The book of Ruth: Bachman shares her story Sunday at American LutheranWORTHINGTON — In March of 2003, Ruth Bachman was a left-handed wife and mother facing an incomprehensible cancer diagnosis. Today, she describes herself as “a right-handed woman, wife, mother and grandmother in apparent good health.”
WORTHINGTON — In March of 2003, Ruth Bachman was a left-handed wife and mother facing an incomprehensible cancer diagnosis. Today, she describes herself as “a right-handed woman, wife, mother and grandmother in apparent good health.”
Bachman will share the lessons learned from that transformation during two church services and a workshop, “Negotiating Change: Don’t Stick Your Head in the Sand” Sunday at Worthington’s American Lutheran Church.
Bachman’s appearance in Worthington is in conjunction with the annual Thankoffering service coordinated by the American Lutheran Church Women. Each year, the women of the church plan and conduct the Sunday services and often bring in a guest speaker. The Rev. Bruce Carlson, currently interim pastor at ALC, suggested they consider Bachman for the task.
“In decades previous, we were pastor and parishioner,” he explained about how he knows Bachman. “It goes back to my second parish — Richfield Lutheran in South Minneapolis. It was an interesting beginning, because Ruth married Dale Bachman, and a week later joined me on a youth trip out west to the Cascade Mountains. She had been married one week and spent the next 10 days of her life with a group of 45 high school kids.”
When Carlson moved on to another parish, he lost touch with Bachman, but through mutual friends, he heard about her cancer diagnosis and the effect it had on her life.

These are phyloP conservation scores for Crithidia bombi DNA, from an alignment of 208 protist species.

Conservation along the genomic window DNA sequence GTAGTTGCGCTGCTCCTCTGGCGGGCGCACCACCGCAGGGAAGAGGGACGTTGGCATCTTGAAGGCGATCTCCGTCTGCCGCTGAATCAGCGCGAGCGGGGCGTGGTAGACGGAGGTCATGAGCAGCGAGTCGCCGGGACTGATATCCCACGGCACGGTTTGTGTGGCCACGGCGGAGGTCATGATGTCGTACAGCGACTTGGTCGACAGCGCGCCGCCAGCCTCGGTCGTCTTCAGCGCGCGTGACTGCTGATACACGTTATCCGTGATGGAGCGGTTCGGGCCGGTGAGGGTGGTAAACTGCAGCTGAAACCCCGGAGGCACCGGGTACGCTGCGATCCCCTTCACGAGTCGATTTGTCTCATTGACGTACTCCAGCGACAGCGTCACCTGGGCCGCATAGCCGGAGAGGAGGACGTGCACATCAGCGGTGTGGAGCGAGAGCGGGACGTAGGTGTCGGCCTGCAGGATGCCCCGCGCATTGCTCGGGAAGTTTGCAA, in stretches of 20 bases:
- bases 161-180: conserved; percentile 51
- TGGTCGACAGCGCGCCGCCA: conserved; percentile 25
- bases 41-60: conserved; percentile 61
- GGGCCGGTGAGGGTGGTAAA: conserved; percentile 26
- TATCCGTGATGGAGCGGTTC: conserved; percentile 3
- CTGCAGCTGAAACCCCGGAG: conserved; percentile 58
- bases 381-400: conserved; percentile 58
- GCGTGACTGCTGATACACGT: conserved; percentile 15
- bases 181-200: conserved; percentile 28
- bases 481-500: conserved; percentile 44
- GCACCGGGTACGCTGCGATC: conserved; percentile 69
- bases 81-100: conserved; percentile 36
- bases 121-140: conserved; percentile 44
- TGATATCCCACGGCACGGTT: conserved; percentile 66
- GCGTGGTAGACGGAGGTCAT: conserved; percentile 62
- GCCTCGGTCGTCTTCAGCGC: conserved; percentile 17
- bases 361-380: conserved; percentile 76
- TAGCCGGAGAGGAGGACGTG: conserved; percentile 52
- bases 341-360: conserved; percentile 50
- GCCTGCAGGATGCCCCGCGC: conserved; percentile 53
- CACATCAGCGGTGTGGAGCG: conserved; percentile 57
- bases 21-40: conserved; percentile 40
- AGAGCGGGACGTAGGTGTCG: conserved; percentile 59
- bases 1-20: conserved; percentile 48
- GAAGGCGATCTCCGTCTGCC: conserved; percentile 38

A Minnesota native, Bachman lives in Eden Prairie with her husband of 37 years, Dale. They have two children and two grandchildren. With a degree in elementary education, she has been a kindergarten teacher, a childbirth educator, an aerobics instructor, a children’s choir director, a travel guide, a volunteer coordinator and has spoken on behalf of a number of organizations, including the Guthrie Theater in Minneapolis.
When Bachman developed a soft lump in her wrist — what she initially thought was the result of a fall while trying out new ice skates — she ignored it for seven weeks, hoping it would go away. But an MRI showed a six-inch mass beginning in her hand and extending into her forearm. A biopsy determined it was a high-grade malignant fibrous histiosytoma — a very uncommon form of cancer.
She had been referred to Denis Clohisy, M.D., a professor or orthopaedic surgery at the University of Minnesota and Masonic Cancer Center researcher, who recommended a course of treatment that included chemotherapy and then amputation of her left hand and part of her forearm.